Mauricio Ferreira leads the Advanced Marketing Sciences group at Hypothesis (the BrainTrust). Contact him at email@example.com.
Just the other day, discussing a plan with a client, the topic of a Derived Importance came up. The discussion made me realize that despite being a widely used technique in marketing research, derived importance is often misunderstood, especially the interpretation of its results. Here are answers to 3 of the most frequently asked questions about derived importance we receive from clients.
"What is a Derived Importance analysis?"
Derived importance is essentially a statistical method used to understand what “drives” a variable of interest. For example, we may use it to understand what elements of a message drives interest in an ad or what service features can lead to satisfaction. The analysis helps marketers know what to prioritize and emphasize in product development, service improvements, or messaging.
The term "derived" means that the importance is extracted from the statistical relationships between metrics rather than by asking consumers directly. The derived measure of importance represents the partial contribution each driver makes in explaining or predicting the outcome.
"Why do we derive and not just ask people?"
We may be tempted to simply ask consumers directly what is important to them, but this approach often produces undifferentiated results. That's because respondents say everything is important (e.g., price is very important, quality is very important, etc.). Another problem is that consumers may place high importance on “price-of-entry” variables which is not useful when interpreting results. For example, not crashing is obviously very important for air travelers, but it’s probably not a useful marketing message for an airliner. Also, respondents might feel socially compelled to cite certain variables as important (e.g., safety) and others as less important (e.g., brand image), but we know that in reality, brand image might be a bigger determinant of choice in certain categories, like automobiles.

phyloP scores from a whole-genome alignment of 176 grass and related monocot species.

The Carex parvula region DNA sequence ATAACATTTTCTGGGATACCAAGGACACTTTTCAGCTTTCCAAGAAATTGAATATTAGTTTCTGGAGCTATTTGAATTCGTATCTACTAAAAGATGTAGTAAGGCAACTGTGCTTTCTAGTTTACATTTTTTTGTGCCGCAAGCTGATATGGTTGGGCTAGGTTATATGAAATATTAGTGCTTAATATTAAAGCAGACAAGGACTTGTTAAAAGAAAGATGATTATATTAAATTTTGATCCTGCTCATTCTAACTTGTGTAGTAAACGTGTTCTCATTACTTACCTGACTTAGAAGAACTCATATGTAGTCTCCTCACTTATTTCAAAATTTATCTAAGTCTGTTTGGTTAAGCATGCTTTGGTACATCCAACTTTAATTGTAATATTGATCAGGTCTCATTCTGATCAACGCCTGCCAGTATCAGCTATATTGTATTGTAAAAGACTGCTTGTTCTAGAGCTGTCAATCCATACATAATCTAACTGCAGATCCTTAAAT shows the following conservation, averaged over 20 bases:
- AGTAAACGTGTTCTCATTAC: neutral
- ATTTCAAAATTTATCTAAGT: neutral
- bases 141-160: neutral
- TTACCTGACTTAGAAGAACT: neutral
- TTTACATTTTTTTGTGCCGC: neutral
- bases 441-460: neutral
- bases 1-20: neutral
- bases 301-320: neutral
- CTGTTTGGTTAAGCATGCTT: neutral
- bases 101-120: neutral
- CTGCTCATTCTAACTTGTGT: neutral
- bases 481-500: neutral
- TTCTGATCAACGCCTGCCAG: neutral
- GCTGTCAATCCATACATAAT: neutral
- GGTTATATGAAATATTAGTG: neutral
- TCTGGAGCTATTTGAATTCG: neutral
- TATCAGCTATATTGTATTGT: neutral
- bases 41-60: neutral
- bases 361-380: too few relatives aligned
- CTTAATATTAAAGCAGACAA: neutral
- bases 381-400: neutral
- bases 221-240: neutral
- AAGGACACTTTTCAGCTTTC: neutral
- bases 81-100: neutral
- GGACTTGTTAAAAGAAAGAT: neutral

"Why isn't 24-hour customer service at the top of Derived Importance?"
Sometimes, a variable that seems like it should be important, comes out low on the results of a Derived Importance analysis. “How could this be? Are you saying 24-Hour Customer Service is not important? But, our customers always mention this in focus groups!”
That’s part of the power of a derived importance analysis. It’s not about identifying important variables per se, but rather variables that will move the needle. For example, 24-hour customer service may be important to consumers, but if all relevant brands offer it, then all brands would score high on it. In such a case, there will be no variation in responses between the attribute and outcome, and 24 hour customer service would actually fall low on the Derived Importance analysis – as it should, because emphasizing something that everyone does will not differentiate your brand.
(As a cautionary note, when we find an attribute rated low on the Derived Importance analysis, it doesn’t mean that it should be overlooked. It’s still important for an airliner to not crash!)
If you have more questions about a Derived Importance analysis, feel free to contact me directly at BrainTrust@hypothesisgroup.com. Also, if you have a question on another topic, please let me know!